equal primogeniture. Moderates would advocate re-adoption of earlier, indigeneous customs of succession, that is, that a female can succeed to the throne as long as she holds precedence in seniority or proximity within the patrilineal kinship. The late Imperial Princess Kikuko, the last surviving Arisugawa-Takamatsu and aunt to the current Emperor, advocated the traditional, customary rights of female princesses to succession, in her media interviews and articles, after the birth of princess Aiko.
Adoption of equal primogeniture would permit, as has happened in history, unmarried or widowed female descendants in the male line of the Imperial House to inherit the
Chrysanthemum Throne, but would also allow something unprecedented: making it possible for married princesses and princesses' children whose fathers are not descendants in the male line of the earlier emperors, to ascend the throne.
Ruling Empresses in Japanese history
Eight women have served as "tenno", "i.e." reigning
empresses, during the recorded history of Japan on ten occasions. Two of those empresses have, after abdicating, reascended the throne under different names. The last time Japan had a reigning Empress was in 1771, when Empress Toshiko " Go-Sakuramachi" abdicated in favor of her nephew, Emperor Go-Momozono.
The ruling empresses have been:
Empress Suiko(推古天皇 Suiko Tennō) was the 33rd emperor of Japan from 593until 628, according to the traditional order of succession, and the first historically attested woman to hold this position. She was the granddaughter of Tashiraga of Yamato, herself sister of the childless Emperor Buretsu, transfering some legitimacy in succession to the throne of Great Yamatoto her husband Emperor Keitai. Tashiraga's mother had been Kasuga of Yamato, sister of the childless Emperor Seinei, whose own marriage with the future Emperor Ninkenhad had a similar effect a generation earlier. According to legends, these ladies descended from the mythical Jingo Kogo, who had been ruler (since Meiji-era rewrites of history, Regent) of Yamato for decades at some time in the past, probably in the mid-300s (if she really existed), and who herself descended, according to myths, from Amaterasuomikami, the Sun Goddess of the Japanese pantheon.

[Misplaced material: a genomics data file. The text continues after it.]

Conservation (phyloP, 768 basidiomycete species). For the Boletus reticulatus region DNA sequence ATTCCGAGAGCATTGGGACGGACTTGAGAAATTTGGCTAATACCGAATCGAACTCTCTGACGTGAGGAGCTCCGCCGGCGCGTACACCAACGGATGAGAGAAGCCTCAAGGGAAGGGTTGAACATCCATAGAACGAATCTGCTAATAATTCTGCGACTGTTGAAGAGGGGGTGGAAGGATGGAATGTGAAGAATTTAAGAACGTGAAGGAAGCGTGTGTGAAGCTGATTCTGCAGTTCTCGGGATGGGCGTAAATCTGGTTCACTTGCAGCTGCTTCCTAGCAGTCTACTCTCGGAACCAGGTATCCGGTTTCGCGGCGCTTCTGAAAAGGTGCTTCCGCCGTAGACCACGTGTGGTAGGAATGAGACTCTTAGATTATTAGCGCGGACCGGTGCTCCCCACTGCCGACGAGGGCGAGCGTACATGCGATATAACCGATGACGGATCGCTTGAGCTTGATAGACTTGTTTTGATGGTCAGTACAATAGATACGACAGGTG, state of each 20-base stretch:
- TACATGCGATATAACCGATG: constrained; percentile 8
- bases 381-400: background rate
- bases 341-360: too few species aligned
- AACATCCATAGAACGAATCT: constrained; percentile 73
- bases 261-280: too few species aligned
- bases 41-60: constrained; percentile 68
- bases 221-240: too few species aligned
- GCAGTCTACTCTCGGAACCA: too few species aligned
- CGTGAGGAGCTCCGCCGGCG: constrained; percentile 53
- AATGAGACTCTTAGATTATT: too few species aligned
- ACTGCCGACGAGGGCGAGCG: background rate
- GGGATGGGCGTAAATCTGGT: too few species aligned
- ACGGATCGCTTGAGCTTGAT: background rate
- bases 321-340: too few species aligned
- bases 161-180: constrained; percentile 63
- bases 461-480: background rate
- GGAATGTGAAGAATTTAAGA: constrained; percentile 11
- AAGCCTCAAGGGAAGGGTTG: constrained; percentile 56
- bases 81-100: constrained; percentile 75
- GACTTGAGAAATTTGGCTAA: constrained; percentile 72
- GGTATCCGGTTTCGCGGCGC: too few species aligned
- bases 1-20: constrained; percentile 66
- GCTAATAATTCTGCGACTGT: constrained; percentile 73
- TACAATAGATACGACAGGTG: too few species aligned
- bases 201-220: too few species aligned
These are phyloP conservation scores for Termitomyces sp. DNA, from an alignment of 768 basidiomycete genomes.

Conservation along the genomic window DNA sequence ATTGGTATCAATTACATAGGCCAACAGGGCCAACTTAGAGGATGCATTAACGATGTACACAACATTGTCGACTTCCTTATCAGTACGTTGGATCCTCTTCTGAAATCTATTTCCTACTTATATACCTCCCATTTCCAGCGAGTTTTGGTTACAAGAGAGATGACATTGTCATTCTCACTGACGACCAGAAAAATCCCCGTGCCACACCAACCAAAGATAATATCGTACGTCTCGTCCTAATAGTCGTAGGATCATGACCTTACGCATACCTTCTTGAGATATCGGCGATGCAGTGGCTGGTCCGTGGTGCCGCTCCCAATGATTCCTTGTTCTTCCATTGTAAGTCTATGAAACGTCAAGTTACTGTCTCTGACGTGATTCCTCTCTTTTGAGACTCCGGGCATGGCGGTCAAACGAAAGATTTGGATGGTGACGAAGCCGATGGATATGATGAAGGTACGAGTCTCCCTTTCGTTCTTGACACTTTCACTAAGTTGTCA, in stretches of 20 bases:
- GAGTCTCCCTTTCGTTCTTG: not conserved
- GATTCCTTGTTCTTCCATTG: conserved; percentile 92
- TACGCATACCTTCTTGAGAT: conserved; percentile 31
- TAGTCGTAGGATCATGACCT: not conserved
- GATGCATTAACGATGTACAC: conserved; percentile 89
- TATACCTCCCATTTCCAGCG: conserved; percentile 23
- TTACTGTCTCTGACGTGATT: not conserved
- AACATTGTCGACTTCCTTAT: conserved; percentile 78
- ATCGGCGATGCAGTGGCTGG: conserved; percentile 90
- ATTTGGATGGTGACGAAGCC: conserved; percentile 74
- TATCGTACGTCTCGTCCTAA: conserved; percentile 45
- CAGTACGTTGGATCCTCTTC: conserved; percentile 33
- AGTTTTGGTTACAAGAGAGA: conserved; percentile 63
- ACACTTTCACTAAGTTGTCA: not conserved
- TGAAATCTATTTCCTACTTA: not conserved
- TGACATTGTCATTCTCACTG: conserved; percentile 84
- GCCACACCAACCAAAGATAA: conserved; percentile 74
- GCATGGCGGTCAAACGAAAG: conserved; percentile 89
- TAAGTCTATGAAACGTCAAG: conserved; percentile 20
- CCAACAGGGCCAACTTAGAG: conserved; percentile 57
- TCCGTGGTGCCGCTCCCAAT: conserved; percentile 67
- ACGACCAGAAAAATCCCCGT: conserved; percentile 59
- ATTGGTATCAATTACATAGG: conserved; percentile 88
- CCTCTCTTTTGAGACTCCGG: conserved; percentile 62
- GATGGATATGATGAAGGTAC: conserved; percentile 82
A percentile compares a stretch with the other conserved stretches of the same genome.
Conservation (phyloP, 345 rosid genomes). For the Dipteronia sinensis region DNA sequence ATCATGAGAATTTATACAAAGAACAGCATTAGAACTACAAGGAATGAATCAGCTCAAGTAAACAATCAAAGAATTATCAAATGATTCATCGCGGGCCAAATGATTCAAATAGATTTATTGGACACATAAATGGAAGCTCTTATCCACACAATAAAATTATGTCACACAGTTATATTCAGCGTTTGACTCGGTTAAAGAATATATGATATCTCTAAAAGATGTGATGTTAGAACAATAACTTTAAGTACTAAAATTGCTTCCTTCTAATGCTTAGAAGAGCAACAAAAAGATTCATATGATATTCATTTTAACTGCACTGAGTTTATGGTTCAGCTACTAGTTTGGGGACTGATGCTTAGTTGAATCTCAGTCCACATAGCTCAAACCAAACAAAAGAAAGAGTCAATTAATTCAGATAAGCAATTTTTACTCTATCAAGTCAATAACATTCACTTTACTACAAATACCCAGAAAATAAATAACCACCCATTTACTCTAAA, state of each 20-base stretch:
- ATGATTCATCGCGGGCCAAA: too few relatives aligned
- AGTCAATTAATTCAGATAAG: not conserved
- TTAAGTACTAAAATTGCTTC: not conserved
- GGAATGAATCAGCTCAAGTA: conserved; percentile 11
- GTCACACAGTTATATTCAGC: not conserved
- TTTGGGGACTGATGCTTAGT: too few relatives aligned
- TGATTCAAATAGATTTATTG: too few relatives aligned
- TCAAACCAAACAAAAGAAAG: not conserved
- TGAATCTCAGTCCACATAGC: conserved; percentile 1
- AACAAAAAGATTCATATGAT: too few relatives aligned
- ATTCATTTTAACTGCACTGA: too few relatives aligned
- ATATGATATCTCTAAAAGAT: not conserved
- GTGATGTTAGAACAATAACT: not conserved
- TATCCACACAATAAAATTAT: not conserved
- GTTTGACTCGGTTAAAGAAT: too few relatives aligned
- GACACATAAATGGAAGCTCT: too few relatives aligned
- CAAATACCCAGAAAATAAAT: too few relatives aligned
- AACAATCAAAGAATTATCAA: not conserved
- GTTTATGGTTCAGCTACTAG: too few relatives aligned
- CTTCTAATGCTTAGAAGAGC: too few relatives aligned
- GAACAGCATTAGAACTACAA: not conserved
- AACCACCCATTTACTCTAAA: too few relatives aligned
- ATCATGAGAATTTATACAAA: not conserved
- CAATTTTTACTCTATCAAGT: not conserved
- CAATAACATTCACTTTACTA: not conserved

Empress Kogyoku(皇極天皇 Kōgyoku Tennō), also Empress Saimei (斉明天皇 Saimei Tennō) was the 35th and 37th emperor of Japan, initially from February 18, 642to July 12, 645, ascending upon the death of her uncle (who also had been her second husband). When she abdicated, her own younger brother succeeded her. However, upon the death of the said younger brother, she reascended the throne as Empress Saimeion February 14, 655, and ruled until her death on August 24, 661.
Empress Jito(持統天皇 Jitō Tennō) was the 41st imperial ruler of Japan, and ruled from 686until 697.
Empress Gemmei(also Empress Genmyō; 元明天皇 Genmei Tennō) was the 43rd imperial ruler of Japan ruling from 661– 715(d. December 7, 721).
Empress Genshowas the 44th monarch of Japan (715- ).
Empress Koken(孝謙天皇 Kōken Tennō) also Empress Shōtoku (称徳天皇 Shōtoku Tennō) was the 46th imperial ruler of Japan from 749to 758, and the 48th from 764to 770. Her posthumous name for her second reign (764-770) was Empress Shotoku.